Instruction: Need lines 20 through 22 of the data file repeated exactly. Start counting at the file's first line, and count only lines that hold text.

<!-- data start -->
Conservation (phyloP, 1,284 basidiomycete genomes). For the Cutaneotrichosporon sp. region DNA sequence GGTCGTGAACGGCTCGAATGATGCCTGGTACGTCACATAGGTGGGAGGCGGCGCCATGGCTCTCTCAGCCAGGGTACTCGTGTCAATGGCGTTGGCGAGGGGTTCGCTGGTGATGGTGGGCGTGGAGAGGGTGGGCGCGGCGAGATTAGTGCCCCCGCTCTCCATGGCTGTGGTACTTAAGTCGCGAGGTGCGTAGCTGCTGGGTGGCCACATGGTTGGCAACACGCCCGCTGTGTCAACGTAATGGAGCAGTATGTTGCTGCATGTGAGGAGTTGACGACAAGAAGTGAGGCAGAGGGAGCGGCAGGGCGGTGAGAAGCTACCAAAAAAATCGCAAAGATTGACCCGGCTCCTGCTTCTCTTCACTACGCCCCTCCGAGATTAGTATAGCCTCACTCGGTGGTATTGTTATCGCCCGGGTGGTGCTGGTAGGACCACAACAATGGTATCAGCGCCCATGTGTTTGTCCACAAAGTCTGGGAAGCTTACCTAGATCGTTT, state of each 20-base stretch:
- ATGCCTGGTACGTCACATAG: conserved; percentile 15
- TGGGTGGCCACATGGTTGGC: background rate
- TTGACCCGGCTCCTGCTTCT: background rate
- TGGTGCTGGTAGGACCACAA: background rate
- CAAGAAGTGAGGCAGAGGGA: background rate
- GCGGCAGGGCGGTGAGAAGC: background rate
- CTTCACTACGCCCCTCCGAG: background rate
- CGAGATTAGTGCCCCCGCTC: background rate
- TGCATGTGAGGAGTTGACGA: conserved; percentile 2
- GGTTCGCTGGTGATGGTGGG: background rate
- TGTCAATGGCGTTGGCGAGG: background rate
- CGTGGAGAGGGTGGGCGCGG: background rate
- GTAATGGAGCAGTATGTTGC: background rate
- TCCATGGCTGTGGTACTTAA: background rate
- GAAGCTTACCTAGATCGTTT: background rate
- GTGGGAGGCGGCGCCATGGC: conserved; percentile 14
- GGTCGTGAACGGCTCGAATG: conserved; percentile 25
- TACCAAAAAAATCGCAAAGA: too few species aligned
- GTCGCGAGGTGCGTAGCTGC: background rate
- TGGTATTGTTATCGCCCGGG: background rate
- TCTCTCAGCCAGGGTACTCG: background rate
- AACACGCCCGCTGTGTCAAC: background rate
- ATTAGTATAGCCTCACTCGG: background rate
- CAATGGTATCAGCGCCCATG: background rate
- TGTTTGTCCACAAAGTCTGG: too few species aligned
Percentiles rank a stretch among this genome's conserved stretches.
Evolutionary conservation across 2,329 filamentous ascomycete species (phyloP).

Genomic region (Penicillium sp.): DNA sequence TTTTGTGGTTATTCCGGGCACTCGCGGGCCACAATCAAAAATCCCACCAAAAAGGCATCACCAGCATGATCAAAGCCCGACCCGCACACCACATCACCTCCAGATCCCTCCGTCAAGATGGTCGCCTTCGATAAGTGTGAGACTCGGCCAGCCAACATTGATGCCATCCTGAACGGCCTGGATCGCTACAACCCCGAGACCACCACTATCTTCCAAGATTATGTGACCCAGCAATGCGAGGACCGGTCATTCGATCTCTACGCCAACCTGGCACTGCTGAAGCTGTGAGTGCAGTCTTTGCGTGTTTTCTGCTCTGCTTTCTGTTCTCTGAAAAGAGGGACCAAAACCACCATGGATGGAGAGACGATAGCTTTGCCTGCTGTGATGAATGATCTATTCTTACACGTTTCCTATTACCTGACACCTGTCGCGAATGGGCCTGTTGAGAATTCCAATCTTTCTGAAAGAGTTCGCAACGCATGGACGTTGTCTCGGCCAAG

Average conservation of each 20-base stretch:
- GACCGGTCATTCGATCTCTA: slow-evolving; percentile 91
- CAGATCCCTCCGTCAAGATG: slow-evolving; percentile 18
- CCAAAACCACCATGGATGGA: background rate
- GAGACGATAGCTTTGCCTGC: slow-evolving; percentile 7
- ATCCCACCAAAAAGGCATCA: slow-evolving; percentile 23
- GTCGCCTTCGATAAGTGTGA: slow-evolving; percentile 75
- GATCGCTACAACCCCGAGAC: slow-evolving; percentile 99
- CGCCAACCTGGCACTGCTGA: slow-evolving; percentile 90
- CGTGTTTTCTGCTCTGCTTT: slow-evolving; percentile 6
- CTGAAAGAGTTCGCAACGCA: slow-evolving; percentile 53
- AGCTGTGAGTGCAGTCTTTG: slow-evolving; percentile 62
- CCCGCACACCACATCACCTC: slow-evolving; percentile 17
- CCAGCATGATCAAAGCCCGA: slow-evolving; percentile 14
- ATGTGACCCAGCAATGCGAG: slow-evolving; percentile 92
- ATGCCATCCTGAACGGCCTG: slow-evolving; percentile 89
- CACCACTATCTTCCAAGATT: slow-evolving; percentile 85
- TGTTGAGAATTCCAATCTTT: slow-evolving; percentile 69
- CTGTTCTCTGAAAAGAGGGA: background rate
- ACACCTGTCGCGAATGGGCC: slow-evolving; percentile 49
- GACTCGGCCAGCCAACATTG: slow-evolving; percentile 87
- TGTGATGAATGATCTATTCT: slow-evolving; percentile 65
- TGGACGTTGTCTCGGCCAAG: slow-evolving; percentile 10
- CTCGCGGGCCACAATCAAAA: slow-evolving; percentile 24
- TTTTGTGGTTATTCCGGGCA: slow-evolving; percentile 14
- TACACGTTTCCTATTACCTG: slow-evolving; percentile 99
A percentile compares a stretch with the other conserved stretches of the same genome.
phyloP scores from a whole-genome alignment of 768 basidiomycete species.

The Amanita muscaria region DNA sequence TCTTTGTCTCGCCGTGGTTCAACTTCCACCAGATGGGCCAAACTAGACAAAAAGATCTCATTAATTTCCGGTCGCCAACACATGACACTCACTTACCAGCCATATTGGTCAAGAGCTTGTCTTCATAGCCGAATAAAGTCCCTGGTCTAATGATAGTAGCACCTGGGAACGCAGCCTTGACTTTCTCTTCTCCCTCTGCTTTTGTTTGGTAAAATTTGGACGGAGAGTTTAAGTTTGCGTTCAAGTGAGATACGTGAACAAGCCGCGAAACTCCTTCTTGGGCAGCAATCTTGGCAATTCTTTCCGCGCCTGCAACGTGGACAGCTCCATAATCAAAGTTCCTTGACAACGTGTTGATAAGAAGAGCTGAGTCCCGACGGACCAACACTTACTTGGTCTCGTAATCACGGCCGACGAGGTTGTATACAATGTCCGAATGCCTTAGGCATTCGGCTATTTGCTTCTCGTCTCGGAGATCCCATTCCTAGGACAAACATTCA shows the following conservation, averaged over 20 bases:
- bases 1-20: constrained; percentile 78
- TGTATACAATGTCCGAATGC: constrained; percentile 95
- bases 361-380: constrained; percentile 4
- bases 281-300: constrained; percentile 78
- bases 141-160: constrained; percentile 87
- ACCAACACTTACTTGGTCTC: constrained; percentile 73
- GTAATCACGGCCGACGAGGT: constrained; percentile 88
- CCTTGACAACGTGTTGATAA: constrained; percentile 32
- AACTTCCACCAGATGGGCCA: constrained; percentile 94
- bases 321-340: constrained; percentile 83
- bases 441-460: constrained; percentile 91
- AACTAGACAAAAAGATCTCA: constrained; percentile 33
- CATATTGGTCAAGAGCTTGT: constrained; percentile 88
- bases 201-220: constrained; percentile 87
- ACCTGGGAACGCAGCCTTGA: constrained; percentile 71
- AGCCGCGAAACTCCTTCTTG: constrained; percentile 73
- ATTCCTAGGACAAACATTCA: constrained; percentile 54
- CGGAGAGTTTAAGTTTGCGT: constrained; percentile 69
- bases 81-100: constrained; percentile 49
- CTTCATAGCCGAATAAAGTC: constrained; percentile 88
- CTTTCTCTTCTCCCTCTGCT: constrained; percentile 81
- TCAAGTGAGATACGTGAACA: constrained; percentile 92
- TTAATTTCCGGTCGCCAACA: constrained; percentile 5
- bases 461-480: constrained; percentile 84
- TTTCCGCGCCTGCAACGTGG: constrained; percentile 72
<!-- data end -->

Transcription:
- GTCGCGAGGTGCGTAGCTGC: background rate
- TGGTATTGTTATCGCCCGGG: background rate
- TCTCTCAGCCAGGGTACTCG: background rate